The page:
I am impressed by the progress being made by some of my former colleagues who are busily unraveling the complex genetics of obesity.
In a paper in the journal Science a group of British scientists including Chris Ponting of the Medical Research Council Functional Genetics Unit in Oxford and Stephen O'Rahilly’s group at the University of Cambridge, has made a second breakthrough in twelve months in understanding how a gene triggers weight gain in some individuals. In May we looked at the first piece of work on the gene called “FTO.”
At that time we learned that variations in the FTO gene influence people's risk of becoming obese. This particular gene was of great interest because the genetic variant in FTO that predisposes to obesity is very common in the population.
About half the British population carries a copy of the variant and they are on average 3-4 pounds heaver than those who do not have it. The 16 per cent of the population who carry two copies of the variant and are on average 6-7 pounds heavier. We also learned that carriers of the variant have an increased risk of diabetes. However the function of FTO was completely unknown.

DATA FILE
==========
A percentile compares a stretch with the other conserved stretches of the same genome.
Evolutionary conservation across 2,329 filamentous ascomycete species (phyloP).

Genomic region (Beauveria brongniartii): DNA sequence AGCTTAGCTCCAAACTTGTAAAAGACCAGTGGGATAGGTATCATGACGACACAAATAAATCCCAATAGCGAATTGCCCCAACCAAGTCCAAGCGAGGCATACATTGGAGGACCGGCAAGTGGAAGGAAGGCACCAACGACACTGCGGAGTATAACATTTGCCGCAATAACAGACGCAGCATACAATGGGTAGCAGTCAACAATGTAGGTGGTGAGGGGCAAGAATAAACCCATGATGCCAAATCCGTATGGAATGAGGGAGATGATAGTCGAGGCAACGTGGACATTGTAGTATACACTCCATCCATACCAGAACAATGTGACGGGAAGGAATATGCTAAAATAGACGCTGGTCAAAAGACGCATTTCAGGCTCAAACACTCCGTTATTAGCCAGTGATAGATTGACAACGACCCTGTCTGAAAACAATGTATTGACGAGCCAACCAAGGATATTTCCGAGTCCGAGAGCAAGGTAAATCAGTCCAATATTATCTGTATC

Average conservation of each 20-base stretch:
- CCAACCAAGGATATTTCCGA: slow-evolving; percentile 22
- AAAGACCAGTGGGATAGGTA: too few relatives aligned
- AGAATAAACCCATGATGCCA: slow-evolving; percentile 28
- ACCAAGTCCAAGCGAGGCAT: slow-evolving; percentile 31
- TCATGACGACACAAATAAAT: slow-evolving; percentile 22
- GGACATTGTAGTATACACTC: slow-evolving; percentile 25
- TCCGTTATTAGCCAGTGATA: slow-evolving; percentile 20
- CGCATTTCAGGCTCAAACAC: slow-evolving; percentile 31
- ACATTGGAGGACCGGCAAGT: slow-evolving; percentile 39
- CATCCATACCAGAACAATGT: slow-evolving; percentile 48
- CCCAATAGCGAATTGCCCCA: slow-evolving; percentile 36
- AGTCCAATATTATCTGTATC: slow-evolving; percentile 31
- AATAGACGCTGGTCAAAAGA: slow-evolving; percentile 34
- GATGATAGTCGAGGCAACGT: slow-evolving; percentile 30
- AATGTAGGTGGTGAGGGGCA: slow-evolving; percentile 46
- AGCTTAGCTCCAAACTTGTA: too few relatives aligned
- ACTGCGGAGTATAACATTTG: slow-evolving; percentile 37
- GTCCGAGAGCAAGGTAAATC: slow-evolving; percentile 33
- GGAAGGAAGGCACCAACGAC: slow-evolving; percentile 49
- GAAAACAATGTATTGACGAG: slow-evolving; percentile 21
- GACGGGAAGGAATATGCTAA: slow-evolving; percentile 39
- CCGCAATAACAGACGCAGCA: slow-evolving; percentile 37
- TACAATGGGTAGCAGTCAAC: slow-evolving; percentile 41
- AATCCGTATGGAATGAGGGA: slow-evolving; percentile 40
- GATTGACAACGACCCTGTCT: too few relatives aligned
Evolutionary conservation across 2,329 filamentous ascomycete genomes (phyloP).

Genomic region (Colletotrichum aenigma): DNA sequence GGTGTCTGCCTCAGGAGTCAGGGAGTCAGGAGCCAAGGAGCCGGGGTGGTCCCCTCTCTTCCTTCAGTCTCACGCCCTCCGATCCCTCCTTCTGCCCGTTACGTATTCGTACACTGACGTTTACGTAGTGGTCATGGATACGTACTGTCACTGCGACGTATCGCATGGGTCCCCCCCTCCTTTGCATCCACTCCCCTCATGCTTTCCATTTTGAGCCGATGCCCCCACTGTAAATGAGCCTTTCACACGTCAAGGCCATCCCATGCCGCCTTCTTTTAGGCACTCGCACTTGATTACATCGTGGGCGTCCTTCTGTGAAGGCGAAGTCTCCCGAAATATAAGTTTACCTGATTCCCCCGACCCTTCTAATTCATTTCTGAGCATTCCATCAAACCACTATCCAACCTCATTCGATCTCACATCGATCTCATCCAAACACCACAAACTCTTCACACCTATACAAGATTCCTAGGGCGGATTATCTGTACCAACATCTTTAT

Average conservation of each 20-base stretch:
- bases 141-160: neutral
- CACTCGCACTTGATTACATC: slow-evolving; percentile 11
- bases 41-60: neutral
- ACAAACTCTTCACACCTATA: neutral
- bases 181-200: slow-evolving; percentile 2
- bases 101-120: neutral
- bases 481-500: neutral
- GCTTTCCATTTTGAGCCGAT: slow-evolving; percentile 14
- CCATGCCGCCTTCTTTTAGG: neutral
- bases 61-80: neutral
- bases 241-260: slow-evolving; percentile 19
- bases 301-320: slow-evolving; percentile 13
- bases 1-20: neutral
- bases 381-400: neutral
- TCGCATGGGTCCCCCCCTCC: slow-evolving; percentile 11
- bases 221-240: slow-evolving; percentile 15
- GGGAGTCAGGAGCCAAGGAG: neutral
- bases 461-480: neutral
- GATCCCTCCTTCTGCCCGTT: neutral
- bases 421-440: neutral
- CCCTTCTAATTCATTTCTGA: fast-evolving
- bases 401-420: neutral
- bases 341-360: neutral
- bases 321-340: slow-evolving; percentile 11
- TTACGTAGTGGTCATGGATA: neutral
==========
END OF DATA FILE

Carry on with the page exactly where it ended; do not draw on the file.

The new paper shows that the FTO gene codes for an enzyme - 2-Oxoglutarate-Dependent Nucleic Acid Demethylase - that can act directly on DNA. This strongly suggests that FTO might have a role in controlling how and when genes are turned on and off.
The investigators also found that FTO is highly expressed in the hypothalamic region of the brain, which has important roles in the control of hunger and satiety. In certain areas of the hypothalamus, the levels of FTO are influenced by feeding and fasting.
This is a remarkable finding. That a gene involved in obesity and diabetes has a direct effect on DNA in specific regions of the brain is very exciting. It suggests that the gene is involved in influencing how well the brain senses hunger and fullness. Small molecules derived from metabolism can modulate the activity of FTO, so we can see a direct link form food to metabolism to DNA in the brain.
The findings raise all kinds of treatment possibilities and also confirm something that I have been teaching for three decades: weight control does not start with a diet. It starts between the ears. Until you have been shown how to re-program your brain, thoughts and emotions, your chance of successfully controlling your weight is, ahem, slim.